We don't know how the games will play out*, but now at least we know the order in which they'll be played. The 2012-13 schedule was released Thursday afternoon, and as it always does, the 82-game regular-season slate provides plenty of intrigue.
Here's a quick breakdown:
Five compelling dates on the 2012-13 schedule:
1. Nov. 2 vs. Los Angeles Clippers
This year, as it was in 2011-12, it’s not simply a Battle for L.A., but for the Pacific Division. Both teams enter the season having improved, at least on paper, with the Clips adding Lamar Odom, Grant Hill, and Jamal Crawford to the Chris Paul/Blake Griffin core. How will this tweaked Clippers lineup match up with the Steve Nash-led Lakers? Not surprisingly, the answer might revolve around Odom. Lakers fans can certainly give Clips loyalists a tutorial in the whole “L.O. as X factor” thing.
The home opener (Oct. 30 vs. Dallas) is always a huge deal and will give Staples Center its first look at Nash in home colors, but this is the first game against an upper-tier foe. (Interestingly, the Lakers and Clips basically bookend their seasons, playing the last game in the season series on April 7, a day that could have major playoff implications.)
2. Dec. 25 vs. New York
The Knicks certainly have questionable ownership and this whole Melo/Amare thing isn’t working out quite as planned, but we’re still talking Knicks vs. Lakers, Christmas Day. L.A. vs. New York. Aesthetically, it might be a little cooler if they scheduled this one at the Garden -- snowy day, big beauty shots of the tree at Rockefeller Center, ice skating and all that -- but palm trees are nice, too, and the Knicks represent a little twist to recent Xmas opponents.
3. Jan. 17 vs. Miami
We won’t know yet if the Lakers are truly a championship-caliber team, but that won’t keep anyone from projecting this as a potential preview of the Finals, particularly if the Lakers enter with a strong record. It’s always intriguing to see how the Lakers defend LeBron James and Dwyane Wade, but the big question is how efficiently L.A. scores the ball. In the Big Three Era, Miami typically has smothered the Lakers. With Nash guiding the offense and a still-sizable (ha!) advantage in the post, can the purple and gold flip the script? A great measuring stick game against an elite defensive team, and also likely more meaningful as a point of comparison because the Lakers’ visit to Miami (Feb. 10) comes at the end of a season-long seven-game road trip.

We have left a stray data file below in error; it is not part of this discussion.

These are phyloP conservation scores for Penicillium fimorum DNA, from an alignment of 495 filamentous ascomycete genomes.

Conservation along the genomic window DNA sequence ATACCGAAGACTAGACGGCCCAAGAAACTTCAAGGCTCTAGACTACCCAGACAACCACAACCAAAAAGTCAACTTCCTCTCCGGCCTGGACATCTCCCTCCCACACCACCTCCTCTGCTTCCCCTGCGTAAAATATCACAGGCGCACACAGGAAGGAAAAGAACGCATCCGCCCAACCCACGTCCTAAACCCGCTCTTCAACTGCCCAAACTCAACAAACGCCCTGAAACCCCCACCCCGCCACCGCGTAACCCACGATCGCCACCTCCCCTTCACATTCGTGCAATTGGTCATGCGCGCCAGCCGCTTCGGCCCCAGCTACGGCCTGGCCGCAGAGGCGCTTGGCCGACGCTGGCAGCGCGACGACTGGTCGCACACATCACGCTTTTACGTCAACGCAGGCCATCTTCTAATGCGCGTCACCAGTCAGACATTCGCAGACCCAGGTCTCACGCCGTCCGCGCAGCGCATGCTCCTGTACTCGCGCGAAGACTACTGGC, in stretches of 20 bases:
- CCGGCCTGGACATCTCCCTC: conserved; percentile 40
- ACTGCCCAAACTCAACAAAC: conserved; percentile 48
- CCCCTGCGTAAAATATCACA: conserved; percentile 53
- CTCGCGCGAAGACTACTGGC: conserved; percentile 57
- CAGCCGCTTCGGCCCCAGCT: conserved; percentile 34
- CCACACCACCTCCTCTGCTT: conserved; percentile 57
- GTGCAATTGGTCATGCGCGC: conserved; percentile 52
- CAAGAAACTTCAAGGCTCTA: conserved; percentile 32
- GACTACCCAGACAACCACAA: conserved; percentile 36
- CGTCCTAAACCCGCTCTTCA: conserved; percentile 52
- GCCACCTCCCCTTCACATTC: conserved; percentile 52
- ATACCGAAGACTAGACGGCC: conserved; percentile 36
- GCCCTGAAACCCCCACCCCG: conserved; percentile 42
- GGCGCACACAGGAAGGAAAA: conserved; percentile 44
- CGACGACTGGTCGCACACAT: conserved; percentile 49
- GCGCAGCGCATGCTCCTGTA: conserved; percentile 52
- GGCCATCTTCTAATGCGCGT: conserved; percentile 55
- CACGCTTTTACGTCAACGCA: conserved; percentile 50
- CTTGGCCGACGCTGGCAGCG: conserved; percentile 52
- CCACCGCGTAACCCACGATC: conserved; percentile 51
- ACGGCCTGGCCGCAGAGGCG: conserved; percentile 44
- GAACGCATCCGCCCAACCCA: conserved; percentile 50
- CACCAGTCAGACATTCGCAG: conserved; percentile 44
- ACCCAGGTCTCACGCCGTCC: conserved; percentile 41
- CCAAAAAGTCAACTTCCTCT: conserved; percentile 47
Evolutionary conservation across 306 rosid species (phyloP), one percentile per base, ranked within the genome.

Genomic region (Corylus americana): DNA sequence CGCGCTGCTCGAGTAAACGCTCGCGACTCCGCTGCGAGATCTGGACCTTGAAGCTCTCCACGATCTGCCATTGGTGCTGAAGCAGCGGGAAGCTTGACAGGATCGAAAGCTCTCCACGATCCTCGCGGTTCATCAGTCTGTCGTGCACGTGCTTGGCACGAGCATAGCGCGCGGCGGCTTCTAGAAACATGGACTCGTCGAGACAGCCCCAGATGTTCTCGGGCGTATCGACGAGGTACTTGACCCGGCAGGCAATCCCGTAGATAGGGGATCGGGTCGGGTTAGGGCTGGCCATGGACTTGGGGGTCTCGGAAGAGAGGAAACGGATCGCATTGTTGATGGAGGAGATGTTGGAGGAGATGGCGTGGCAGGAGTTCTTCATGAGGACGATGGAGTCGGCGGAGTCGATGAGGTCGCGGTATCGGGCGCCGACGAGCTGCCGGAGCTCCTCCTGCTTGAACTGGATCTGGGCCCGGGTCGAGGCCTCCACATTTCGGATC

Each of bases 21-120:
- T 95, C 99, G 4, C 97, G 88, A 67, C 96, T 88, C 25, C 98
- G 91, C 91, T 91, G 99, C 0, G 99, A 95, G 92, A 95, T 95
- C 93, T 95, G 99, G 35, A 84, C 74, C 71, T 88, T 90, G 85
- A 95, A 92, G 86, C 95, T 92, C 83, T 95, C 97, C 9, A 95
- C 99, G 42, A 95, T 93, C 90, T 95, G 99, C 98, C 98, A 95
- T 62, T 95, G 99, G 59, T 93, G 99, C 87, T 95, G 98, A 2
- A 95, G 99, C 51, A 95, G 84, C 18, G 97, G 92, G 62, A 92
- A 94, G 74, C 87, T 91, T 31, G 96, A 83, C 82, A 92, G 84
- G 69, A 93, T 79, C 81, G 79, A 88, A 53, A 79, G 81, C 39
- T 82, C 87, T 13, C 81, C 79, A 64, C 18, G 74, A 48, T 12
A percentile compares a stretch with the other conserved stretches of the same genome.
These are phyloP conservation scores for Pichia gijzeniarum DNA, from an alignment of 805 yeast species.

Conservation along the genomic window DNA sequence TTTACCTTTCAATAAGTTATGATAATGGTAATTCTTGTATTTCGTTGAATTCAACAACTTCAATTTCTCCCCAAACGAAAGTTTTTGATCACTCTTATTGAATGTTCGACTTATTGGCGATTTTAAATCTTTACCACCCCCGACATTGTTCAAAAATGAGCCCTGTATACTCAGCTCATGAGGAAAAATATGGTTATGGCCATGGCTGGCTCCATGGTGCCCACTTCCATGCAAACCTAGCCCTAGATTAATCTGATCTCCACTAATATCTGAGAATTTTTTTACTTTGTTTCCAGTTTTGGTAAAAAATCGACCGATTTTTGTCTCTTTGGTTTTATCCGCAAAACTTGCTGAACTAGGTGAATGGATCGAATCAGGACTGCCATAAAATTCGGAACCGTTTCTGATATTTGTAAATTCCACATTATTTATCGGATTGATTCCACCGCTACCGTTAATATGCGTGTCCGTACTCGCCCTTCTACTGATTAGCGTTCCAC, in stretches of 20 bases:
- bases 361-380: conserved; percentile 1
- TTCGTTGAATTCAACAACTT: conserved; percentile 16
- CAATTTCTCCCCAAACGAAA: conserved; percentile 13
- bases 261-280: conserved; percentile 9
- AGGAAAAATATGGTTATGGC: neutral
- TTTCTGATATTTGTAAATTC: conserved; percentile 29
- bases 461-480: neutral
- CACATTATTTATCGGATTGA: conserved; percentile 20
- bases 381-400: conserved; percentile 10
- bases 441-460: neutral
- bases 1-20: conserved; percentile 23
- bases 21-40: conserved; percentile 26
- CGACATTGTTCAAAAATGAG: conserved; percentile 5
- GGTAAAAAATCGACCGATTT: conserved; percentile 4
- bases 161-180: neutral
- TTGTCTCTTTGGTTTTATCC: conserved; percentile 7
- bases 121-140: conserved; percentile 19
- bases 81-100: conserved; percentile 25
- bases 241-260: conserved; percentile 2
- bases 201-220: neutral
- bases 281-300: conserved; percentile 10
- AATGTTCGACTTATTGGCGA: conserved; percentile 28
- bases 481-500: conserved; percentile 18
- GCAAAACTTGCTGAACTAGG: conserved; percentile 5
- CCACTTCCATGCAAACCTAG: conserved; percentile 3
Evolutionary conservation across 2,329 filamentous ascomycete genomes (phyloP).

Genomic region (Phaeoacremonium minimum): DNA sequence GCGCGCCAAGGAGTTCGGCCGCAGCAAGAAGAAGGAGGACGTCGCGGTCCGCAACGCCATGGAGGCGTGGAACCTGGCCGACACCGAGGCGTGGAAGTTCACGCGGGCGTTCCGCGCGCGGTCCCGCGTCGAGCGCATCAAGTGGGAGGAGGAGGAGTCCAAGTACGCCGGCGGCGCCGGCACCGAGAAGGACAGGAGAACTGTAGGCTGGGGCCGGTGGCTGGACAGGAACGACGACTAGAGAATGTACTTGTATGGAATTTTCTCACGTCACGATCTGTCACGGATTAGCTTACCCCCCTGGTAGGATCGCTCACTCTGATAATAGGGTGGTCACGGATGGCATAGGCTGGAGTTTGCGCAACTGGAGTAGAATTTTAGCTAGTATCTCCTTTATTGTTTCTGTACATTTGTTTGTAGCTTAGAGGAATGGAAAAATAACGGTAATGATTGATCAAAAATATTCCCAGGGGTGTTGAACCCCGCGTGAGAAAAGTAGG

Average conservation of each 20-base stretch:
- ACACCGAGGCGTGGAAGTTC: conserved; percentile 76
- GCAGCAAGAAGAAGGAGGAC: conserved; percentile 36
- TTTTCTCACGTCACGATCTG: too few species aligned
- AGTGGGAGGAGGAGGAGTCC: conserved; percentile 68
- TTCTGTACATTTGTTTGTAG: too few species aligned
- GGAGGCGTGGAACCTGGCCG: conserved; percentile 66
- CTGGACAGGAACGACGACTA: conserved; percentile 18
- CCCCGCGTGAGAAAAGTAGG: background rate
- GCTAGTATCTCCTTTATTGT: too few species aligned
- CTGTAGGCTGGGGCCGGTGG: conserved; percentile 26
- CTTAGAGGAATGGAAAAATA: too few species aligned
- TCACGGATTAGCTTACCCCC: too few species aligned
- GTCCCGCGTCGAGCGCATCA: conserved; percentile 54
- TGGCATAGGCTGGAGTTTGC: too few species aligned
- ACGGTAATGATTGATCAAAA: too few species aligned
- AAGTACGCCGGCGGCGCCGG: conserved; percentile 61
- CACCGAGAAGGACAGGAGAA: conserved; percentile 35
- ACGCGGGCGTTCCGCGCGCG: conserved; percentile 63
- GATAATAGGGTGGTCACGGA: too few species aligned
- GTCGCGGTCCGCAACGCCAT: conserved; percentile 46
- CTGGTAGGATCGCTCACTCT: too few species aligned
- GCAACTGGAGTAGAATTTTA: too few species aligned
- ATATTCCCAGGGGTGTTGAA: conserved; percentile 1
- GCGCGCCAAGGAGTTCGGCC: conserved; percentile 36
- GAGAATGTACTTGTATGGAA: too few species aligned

4. Jan. 30 at Phoenix
The reconstructed Suns -- with Goran Dragic, Luis Scola, and Michael Beasley running with Marcin Gortat, Channing Frye and Jared Dudley -- likely won’t be very good, but that’s not the point here. Nash plays in Phoenix wearing another uniform for the first time since he left Dallas following the ’03-’04 season. It will unquestionably be an emotional evening for L.A.’s new point guard. (Note: I’ll resist the temptation to add March 12 in Orlando, but it doesn’t take a scientist of rockets to figure out why that one might matter.)
5. March 6 at Oklahoma City
L.A.’s last trip to OKC, and a chance to see how it has progressed against the prohibitive favorites in the Western Conference following an early-December visit to the Great Plains, along with two January dates at Staples Center. If the Lakers are going to advance to the Finals, they’ll almost certainly have to win games at Chesapeake Energy Arena. Can’t hurt to win the final dress rehearsal at a time both teams, at least in theory, are starting to peak ahead of the playoffs.
Save a date with the Thunder in Oklahoma City (Dec. 7), the 76ers in Philadelphia (Dec. 16) and the Nuggets in Denver (Dec. 26), the month of December is generally pretty kind to the Lakers. It opens against the Orlando Magic on the Dec. 2, and whether Andrew Bynum or Dwight Howard is its center, that team is not going to be very good. Neither will the Rockets nor Hornets, faced on the road in what's not a terribly intimidating back-to-back on Dec. 4 and 5. The Jazz visit on the Dec. 9, then Cleveland hosts on the Dec. 11. The Knicks and their ill-constructed roster are met twice, the second on Christmas Day at Staples. There's a trip to D.C. (Dec. 14), and the Wizards are on a decided rebuild. The Bobcats arrive on Dec. 18, and with all due respect to Ramon Sessions, his "revenge game" isn't a terrifying prospect. Oracle Arena is a tough arena (Dec. 22), but the Lakers are considerably better than the Warriors. And finally, a rebuilding Trail Blazers squad arrives at Staples for the last December game (Dec. 28), and they rarely beat the Lakers in L.A.
This is a month the Lakers should feast on.
February closes out pretty tough to open a challenging start to March. The Lakers will visit Dallas on Feb. 24, and while these may not be the 2011 championship Mavs, the additions of Darren Collison, O.J. Mayo, Chris Kaman and Elton Brand will keep them competitive, especially at home. The very next day features a battle against the Nuggets and Denver's thin air. On Feb. 28, the Lakers play host to the Timberwolves, a potential playoff team. March then opens with the Hawks in L.A. on the 3rd, and then the Thunder in OKC.
Five pretty challenging games in a row. Thankfully, they'll be in New Orleans on March 6 to recuperate.
*Actually, we do, but we're not allowed to say.